Too often in evangelical Christian circles salvation is thought of as a pit stop rather than as an invitation into a relationship with the Triune God; the Bible is quite clear that humanity has salvation from Christ on the cross, who died in order to open a way for humans to be adopted by God. Paul lays out an incredible summary of salvation in Galatians 4:3-7. Paul’s summary shows that without Christ both natural revelation and written revelation were inadequate to open a relationship to God. All either revelation did was open humanity up to condemnation. However, since humanity’s sins were committed against God, He sent His Son to become a human, live under the human curse, and serve as a sacrifice. Once Christ raised from the grave, God then sent His Spirit to indwell the new believers, not so that they would be robots, but instead that they would act like children of God. Paul’s intention in Galatians is to show that salvation is much more than saying a prayer (though a prayer is a beginning), but rather salvation is an invitation into a family.
Paul’s summarization of the Christian faith, found in Galatians 4:3-7, reads as such:
In the same way we also, when we were children, were enslaved to the elementary principles of the world. But when the fullness of time had come, God sent forth his Son, born of woman, born under the law, to redeem those who were under the law, so that we might receive adoption as sons. And because you are sons, God has sent the Spirit of his Son into our hearts, crying, “Abba! Father!” So you are no longer a slave, but a son, and if a son, then an heir through God.
In order to understand the passage, one must first understand the immediate context of the passage in the book of Galatians. Paul was writing to a diverse group composed of both Gentile Christians and Jewish Christians. Galatians stands out as almost unique among the epistles as it was written to an eclectic congregation made up of both Jewish converts and former pagan. The main theme of Galatians, however, was to combat some who were saying that Christians had to be circumcised in order to truly be saved. These false teachers were saying that one had to obey the Law of Moses even after one came to Christ. Galatians 4 serves to combat the belief that the Law was still necessary for salvation, with Paul using imagery of slavery and sonship, indicating that those under the Law are slaves while those under grace are adopted sons of God.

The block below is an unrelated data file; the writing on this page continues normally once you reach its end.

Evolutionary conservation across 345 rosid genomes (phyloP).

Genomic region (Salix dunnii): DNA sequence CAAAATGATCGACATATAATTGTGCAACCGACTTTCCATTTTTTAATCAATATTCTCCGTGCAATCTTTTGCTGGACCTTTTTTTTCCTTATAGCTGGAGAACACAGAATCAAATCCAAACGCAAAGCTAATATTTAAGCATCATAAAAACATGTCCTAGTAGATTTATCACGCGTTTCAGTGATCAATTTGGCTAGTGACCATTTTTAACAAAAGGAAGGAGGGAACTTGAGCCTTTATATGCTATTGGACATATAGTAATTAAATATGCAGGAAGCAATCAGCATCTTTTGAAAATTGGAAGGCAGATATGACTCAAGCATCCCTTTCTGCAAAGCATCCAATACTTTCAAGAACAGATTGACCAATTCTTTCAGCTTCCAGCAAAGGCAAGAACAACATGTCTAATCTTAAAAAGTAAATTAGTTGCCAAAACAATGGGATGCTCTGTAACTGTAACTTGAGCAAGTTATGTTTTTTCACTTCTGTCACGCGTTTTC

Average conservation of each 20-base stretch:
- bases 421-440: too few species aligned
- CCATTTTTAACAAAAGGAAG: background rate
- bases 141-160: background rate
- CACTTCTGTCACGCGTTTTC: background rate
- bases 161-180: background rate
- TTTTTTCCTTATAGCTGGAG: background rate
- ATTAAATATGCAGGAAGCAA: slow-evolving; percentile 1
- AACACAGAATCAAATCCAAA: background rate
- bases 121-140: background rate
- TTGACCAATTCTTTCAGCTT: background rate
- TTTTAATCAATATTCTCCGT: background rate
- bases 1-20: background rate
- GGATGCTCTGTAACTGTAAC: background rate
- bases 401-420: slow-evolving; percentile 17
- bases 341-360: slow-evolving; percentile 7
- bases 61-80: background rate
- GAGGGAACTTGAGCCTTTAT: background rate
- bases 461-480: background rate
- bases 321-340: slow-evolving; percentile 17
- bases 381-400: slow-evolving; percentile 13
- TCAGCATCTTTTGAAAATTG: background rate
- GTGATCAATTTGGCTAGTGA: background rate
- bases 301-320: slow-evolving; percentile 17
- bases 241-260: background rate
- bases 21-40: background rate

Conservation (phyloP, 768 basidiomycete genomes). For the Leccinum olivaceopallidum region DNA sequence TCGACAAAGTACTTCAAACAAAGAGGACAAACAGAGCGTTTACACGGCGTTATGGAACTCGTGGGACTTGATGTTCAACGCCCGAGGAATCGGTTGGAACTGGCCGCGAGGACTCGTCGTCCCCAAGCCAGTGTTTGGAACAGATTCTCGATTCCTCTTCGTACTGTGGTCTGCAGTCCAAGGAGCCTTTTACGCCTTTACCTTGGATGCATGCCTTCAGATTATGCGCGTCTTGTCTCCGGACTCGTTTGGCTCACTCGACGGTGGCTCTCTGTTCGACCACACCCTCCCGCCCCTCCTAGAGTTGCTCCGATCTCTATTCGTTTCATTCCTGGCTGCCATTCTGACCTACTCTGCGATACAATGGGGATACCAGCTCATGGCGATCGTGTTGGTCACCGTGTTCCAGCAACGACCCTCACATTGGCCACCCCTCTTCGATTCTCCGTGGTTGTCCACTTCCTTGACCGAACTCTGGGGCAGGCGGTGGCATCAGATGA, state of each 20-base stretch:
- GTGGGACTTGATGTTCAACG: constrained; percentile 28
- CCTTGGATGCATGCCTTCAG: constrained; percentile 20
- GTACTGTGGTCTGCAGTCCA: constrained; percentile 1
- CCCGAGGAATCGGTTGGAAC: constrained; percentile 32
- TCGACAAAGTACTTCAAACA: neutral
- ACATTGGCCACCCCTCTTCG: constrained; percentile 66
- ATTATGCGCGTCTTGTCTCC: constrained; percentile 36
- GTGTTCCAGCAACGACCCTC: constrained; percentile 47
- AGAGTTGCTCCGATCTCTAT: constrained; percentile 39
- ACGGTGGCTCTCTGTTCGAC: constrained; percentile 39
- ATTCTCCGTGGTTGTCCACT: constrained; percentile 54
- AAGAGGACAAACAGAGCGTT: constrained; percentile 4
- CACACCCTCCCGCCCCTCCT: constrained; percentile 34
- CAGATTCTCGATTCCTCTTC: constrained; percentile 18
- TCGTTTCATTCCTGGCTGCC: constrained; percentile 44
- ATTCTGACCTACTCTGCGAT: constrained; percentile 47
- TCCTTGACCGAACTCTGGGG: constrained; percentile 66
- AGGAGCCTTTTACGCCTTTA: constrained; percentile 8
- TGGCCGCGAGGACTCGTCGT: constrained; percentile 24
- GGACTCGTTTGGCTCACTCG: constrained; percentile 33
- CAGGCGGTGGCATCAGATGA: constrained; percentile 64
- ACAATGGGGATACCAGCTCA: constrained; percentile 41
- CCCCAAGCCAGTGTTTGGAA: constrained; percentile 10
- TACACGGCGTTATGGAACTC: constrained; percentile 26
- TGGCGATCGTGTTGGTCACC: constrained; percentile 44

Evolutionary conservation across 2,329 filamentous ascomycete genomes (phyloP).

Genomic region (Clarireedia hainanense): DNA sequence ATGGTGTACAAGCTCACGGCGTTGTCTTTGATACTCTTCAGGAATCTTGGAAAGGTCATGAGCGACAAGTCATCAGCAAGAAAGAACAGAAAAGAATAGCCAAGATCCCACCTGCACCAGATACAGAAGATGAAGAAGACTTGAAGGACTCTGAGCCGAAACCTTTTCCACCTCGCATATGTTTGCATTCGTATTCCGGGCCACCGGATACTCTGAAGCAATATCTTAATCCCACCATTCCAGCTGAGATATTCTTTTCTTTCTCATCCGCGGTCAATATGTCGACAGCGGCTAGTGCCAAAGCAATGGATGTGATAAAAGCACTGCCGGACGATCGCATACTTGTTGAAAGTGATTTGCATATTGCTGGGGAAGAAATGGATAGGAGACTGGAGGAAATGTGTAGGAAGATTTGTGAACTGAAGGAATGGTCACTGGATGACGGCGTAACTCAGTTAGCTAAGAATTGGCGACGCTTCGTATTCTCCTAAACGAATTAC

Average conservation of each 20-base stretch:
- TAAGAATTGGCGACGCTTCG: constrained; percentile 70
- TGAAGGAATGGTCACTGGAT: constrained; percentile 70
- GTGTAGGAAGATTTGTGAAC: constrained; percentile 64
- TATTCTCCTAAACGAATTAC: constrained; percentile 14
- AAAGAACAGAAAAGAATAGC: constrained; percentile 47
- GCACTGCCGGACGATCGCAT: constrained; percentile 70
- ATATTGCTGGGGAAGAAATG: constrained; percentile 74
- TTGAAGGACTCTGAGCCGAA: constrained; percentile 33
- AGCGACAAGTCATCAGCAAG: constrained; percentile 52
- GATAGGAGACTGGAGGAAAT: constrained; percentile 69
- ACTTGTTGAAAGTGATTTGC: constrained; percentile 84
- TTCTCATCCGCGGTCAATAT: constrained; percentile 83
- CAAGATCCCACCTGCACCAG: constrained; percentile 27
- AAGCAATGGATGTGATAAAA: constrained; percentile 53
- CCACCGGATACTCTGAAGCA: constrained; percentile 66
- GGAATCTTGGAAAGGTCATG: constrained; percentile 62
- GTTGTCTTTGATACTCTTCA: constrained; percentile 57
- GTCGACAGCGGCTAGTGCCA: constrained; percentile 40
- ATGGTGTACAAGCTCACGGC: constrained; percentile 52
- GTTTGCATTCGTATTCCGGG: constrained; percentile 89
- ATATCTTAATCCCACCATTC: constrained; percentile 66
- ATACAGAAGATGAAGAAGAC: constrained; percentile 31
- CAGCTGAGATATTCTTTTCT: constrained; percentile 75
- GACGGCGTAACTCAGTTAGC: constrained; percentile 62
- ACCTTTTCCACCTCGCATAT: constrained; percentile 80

Paul’s concern for the Galatians is found in the first chapter of Galatians, where he expresses how upset he is that some in the church were already turning away (Galatians 1:3). The entire first chapter of Galatians speaks of the dangers of pursuing a Gospel other than the one taught by the Apostles. He follows his teaching by relating a story in the second chapter of how the Apostles had given him the charge to go to the gentiles. What is interesting is that he points out that when Peter and other prominent Christians began to act superior to the gentiles, Paul chastised them for justifying themselves by works rather than by faith. In the third chapter, Paul puts an emphasis on the fact that Christians are saved by faith and not by the works of the Law, with the fourth chapter serving to show more of the dangers of following the Law. Both the fifth and sixth chapters of Galatians state that Christians live in liberty and that though they struggle against their sinful desires, they should still seek to please God by loving Him, avoiding sin, and doing good to others.